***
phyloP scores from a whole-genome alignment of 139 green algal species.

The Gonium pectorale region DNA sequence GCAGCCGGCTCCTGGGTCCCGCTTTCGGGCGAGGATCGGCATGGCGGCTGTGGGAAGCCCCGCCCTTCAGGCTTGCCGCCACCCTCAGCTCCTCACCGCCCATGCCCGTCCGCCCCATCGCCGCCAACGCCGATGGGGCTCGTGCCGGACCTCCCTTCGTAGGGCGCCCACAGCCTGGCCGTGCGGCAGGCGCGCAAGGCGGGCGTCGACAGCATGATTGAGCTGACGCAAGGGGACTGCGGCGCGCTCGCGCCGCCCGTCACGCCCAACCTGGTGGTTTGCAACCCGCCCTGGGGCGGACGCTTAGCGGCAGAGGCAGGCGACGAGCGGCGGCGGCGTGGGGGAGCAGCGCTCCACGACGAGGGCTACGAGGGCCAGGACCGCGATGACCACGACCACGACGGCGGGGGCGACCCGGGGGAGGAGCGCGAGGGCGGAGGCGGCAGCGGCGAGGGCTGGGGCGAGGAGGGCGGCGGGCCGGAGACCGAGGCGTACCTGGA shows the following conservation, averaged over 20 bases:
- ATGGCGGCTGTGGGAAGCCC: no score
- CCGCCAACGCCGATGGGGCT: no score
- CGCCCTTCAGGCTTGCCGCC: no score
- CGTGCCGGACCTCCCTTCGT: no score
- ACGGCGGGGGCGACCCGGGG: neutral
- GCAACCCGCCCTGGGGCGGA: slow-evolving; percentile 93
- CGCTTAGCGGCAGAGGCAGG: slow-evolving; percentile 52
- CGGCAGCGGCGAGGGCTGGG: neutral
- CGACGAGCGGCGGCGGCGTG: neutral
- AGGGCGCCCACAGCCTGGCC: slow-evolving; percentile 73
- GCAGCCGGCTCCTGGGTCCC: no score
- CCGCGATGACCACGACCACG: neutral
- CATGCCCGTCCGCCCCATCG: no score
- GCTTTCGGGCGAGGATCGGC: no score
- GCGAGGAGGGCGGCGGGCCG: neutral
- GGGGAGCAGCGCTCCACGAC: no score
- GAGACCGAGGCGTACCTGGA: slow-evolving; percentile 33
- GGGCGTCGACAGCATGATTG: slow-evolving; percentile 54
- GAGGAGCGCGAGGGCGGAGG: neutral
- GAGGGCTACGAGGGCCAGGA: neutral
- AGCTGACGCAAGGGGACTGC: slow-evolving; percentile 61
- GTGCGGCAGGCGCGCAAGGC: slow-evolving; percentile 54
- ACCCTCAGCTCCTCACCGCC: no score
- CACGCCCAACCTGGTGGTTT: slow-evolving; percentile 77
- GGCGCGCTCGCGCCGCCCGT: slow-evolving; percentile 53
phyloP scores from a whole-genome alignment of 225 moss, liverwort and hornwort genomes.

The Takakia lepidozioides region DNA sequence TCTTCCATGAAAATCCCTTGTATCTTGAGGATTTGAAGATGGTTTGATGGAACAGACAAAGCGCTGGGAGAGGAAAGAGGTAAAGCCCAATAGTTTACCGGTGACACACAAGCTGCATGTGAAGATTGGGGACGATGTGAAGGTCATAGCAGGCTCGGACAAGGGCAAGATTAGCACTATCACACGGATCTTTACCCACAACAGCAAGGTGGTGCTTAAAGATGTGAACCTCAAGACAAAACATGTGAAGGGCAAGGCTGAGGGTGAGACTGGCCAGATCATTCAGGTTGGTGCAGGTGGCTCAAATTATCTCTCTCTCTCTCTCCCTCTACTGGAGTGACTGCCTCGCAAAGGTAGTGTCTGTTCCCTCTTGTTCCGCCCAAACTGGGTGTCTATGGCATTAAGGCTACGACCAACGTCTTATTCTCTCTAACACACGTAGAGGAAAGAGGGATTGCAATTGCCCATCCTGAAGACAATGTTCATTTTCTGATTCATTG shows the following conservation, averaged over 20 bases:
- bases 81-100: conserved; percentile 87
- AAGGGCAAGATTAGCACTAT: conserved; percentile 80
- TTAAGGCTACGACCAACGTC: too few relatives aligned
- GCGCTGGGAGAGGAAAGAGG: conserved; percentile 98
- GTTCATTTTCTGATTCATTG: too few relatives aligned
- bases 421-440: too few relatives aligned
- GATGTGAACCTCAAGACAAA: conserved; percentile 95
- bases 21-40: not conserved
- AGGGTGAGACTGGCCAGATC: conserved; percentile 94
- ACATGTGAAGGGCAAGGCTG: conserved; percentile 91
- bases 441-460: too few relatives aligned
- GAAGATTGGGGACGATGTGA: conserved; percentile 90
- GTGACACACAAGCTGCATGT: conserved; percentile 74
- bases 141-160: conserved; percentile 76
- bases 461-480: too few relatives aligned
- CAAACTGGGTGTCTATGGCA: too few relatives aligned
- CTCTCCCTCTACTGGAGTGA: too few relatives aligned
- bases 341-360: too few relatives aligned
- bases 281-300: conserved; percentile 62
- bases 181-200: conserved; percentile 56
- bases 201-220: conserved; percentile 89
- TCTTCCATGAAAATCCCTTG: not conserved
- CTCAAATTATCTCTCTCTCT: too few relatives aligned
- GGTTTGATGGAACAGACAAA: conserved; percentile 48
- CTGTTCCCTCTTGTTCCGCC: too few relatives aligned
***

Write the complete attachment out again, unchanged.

phyloP scores from a whole-genome alignment of 139 green algal species.

The Gonium pectorale region DNA sequence GCAGCCGGCTCCTGGGTCCCGCTTTCGGGCGAGGATCGGCATGGCGGCTGTGGGAAGCCCCGCCCTTCAGGCTTGCCGCCACCCTCAGCTCCTCACCGCCCATGCCCGTCCGCCCCATCGCCGCCAACGCCGATGGGGCTCGTGCCGGACCTCCCTTCGTAGGGCGCCCACAGCCTGGCCGTGCGGCAGGCGCGCAAGGCGGGCGTCGACAGCATGATTGAGCTGACGCAAGGGGACTGCGGCGCGCTCGCGCCGCCCGTCACGCCCAACCTGGTGGTTTGCAACCCGCCCTGGGGCGGACGCTTAGCGGCAGAGGCAGGCGACGAGCGGCGGCGGCGTGGGGGAGCAGCGCTCCACGACGAGGGCTACGAGGGCCAGGACCGCGATGACCACGACCACGACGGCGGGGGCGACCCGGGGGAGGAGCGCGAGGGCGGAGGCGGCAGCGGCGAGGGCTGGGGCGAGGAGGGCGGCGGGCCGGAGACCGAGGCGTACCTGGA shows the following conservation, averaged over 20 bases:
- ATGGCGGCTGTGGGAAGCCC: no score
- CCGCCAACGCCGATGGGGCT: no score
- CGCCCTTCAGGCTTGCCGCC: no score
- CGTGCCGGACCTCCCTTCGT: no score
- ACGGCGGGGGCGACCCGGGG: neutral
- GCAACCCGCCCTGGGGCGGA: slow-evolving; percentile 93
- CGCTTAGCGGCAGAGGCAGG: slow-evolving; percentile 52
- CGGCAGCGGCGAGGGCTGGG: neutral
- CGACGAGCGGCGGCGGCGTG: neutral
- AGGGCGCCCACAGCCTGGCC: slow-evolving; percentile 73
- GCAGCCGGCTCCTGGGTCCC: no score
- CCGCGATGACCACGACCACG: neutral
- CATGCCCGTCCGCCCCATCG: no score
- GCTTTCGGGCGAGGATCGGC: no score
- GCGAGGAGGGCGGCGGGCCG: neutral
- GGGGAGCAGCGCTCCACGAC: no score
- GAGACCGAGGCGTACCTGGA: slow-evolving; percentile 33
- GGGCGTCGACAGCATGATTG: slow-evolving; percentile 54
- GAGGAGCGCGAGGGCGGAGG: neutral
- GAGGGCTACGAGGGCCAGGA: neutral
- AGCTGACGCAAGGGGACTGC: slow-evolving; percentile 61
- GTGCGGCAGGCGCGCAAGGC: slow-evolving; percentile 54
- ACCCTCAGCTCCTCACCGCC: no score
- CACGCCCAACCTGGTGGTTT: slow-evolving; percentile 77
- GGCGCGCTCGCGCCGCCCGT: slow-evolving; percentile 53
phyloP scores from a whole-genome alignment of 225 moss, liverwort and hornwort genomes.

The Takakia lepidozioides region DNA sequence TCTTCCATGAAAATCCCTTGTATCTTGAGGATTTGAAGATGGTTTGATGGAACAGACAAAGCGCTGGGAGAGGAAAGAGGTAAAGCCCAATAGTTTACCGGTGACACACAAGCTGCATGTGAAGATTGGGGACGATGTGAAGGTCATAGCAGGCTCGGACAAGGGCAAGATTAGCACTATCACACGGATCTTTACCCACAACAGCAAGGTGGTGCTTAAAGATGTGAACCTCAAGACAAAACATGTGAAGGGCAAGGCTGAGGGTGAGACTGGCCAGATCATTCAGGTTGGTGCAGGTGGCTCAAATTATCTCTCTCTCTCTCTCCCTCTACTGGAGTGACTGCCTCGCAAAGGTAGTGTCTGTTCCCTCTTGTTCCGCCCAAACTGGGTGTCTATGGCATTAAGGCTACGACCAACGTCTTATTCTCTCTAACACACGTAGAGGAAAGAGGGATTGCAATTGCCCATCCTGAAGACAATGTTCATTTTCTGATTCATTG shows the following conservation, averaged over 20 bases:
- bases 81-100: conserved; percentile 87
- AAGGGCAAGATTAGCACTAT: conserved; percentile 80
- TTAAGGCTACGACCAACGTC: too few relatives aligned
- GCGCTGGGAGAGGAAAGAGG: conserved; percentile 98
- GTTCATTTTCTGATTCATTG: too few relatives aligned
- bases 421-440: too few relatives aligned
- GATGTGAACCTCAAGACAAA: conserved; percentile 95
- bases 21-40: not conserved
- AGGGTGAGACTGGCCAGATC: conserved; percentile 94
- ACATGTGAAGGGCAAGGCTG: conserved; percentile 91
- bases 441-460: too few relatives aligned
- GAAGATTGGGGACGATGTGA: conserved; percentile 90
- GTGACACACAAGCTGCATGT: conserved; percentile 74
- bases 141-160: conserved; percentile 76
- bases 461-480: too few relatives aligned
- CAAACTGGGTGTCTATGGCA: too few relatives aligned
- CTCTCCCTCTACTGGAGTGA: too few relatives aligned
- bases 341-360: too few relatives aligned
- bases 281-300: conserved; percentile 62
- bases 181-200: conserved; percentile 56
- bases 201-220: conserved; percentile 89
- TCTTCCATGAAAATCCCTTG: not conserved
- CTCAAATTATCTCTCTCTCT: too few relatives aligned
- GGTTTGATGGAACAGACAAA: conserved; percentile 48
- CTGTTCCCTCTTGTTCCGCC: too few relatives aligned